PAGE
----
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Alumna selects New Mexico school for first teaching job


Even before her May graduation, Martha Pratt ’15 of Denver, Colo., had her choice of a number of teaching positions, beginning with two job offers she received as a result of attending an education career fair in Boston. In fact, prospective employers continue to contact her with job offers and requests that she interview with them.

In just a few weeks, she will begin her teaching career as a third grade teacher at Juan de Onate Elementary School in Gallup, N.M. Pratt said she chose this particular opportunity because she liked the ideas of the school’s principal, who interviewed her.

“She said she needed and wanted to have a young and energetic team of new teachers for this coming school year. My interview with her felt relaxed and more like a conversation, so I knew this place was for me,” Pratt said. “I was really willing to go anywhere for a new adventure.”

It’s been Pratt’s long-time dream to teach the third grade.

“I am most looking forward to having my own classroom,” she said. “I have spent four years in other teachers' classrooms where I was allowed to teach a lesson, but none of these classrooms have been all mine where I can set them up how I want. I just can't wait to get there and get started.”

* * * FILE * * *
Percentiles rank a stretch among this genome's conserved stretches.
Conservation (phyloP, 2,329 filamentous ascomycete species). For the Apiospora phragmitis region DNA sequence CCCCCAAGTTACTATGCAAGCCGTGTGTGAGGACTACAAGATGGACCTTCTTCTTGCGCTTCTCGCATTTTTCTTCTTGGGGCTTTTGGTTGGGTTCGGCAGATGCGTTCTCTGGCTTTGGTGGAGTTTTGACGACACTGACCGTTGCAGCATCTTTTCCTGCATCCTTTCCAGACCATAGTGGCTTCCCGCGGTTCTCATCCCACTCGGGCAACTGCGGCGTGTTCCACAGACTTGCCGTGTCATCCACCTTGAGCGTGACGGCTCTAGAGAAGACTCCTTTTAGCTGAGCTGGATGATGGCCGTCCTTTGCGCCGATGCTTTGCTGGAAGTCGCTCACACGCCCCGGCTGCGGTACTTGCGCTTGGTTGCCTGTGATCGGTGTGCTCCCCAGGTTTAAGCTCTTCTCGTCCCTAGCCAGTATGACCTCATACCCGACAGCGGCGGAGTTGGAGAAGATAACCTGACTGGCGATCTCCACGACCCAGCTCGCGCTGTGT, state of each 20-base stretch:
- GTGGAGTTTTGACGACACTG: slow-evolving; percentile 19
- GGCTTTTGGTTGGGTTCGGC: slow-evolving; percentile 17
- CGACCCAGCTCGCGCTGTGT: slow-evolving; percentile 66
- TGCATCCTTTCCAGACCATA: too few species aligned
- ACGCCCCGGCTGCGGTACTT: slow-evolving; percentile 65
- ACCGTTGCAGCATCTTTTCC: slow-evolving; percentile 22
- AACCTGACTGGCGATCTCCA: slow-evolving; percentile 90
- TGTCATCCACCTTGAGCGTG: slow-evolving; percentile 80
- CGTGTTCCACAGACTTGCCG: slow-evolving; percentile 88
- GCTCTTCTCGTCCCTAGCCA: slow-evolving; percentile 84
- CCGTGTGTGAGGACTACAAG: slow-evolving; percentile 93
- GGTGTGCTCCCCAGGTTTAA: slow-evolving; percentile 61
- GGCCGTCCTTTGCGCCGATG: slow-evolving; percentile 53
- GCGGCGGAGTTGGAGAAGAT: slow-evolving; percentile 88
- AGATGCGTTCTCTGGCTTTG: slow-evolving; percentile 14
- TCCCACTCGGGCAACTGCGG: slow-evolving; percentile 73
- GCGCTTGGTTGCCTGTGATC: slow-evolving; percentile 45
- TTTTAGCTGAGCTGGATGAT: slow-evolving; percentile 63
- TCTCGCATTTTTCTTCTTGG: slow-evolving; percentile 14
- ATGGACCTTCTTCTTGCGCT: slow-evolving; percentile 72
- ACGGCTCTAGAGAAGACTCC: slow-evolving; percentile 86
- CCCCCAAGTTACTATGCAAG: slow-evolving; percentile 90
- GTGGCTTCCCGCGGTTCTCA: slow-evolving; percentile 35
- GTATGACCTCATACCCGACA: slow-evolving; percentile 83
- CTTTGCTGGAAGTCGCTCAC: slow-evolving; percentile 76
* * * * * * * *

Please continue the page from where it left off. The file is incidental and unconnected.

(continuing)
Pratt will bring with her a rich and diverse background of study at MCLA. In addition to majoring in elementary education, she also majored in interdisciplinary studies and concentrated in math and psychology.

The school district in which she will teach is comprised of 81 percent Native Americans, 11 percent Hispanic and 7 percent Anglo-Americans. At MCLA, Pratt minored in Spanish.

“Hopefully, I will get to use some Spanish when interacting with students and parents, but I think most likely I will have to start learning the Navajo language,” she said.

Originally, Pratt considered joining “Teach for America.”

“I wanted to go and teach where they needed teachers,” Pratt said. “I wanted to be helpful. With my job in Gallup, I really do think I am doing just that since they need so many teachers. The school district is struggling and the school I will be working at was a failing school a few years ago and is on a turn-around program.

“This school does need me as a young teacher who will be willing to try new ideas to help students succeed,” she added.

Next year, she plans to take graduate classes as she works toward obtaining her Masters in Education degree, concentrating either in reading support or English language learner support. At

I will not be attending graduate school this coming year but the year after I plan are starting to take graduate classes towards my masters in education either concentrated in reading support or English Language Learner support.

Pratt said she was prepared for success from her first day on campus through the supportive atmosphere provided by MCLA’s faculty, staff, and also her peers. As an elementary education major, she participated in field experiences and served as a student-teacher.

“I also had a fabulous partner/mentor teacher who gave me great feedback and let me try my ideas and fail or struggle with them because she knew that was the only way I would learn how to adjust my ideas,” Pratt said.

“The class I worked with also was difficult, with 15 second graders in a class. There were so many different individual needs to be met and behaviors to handle. It was a truly great experience since it was such a challenge for me,” Pratt continued. “But, every day, I still wanted to go back. I loved every minute of it, so I knew I really did want to be a teacher.”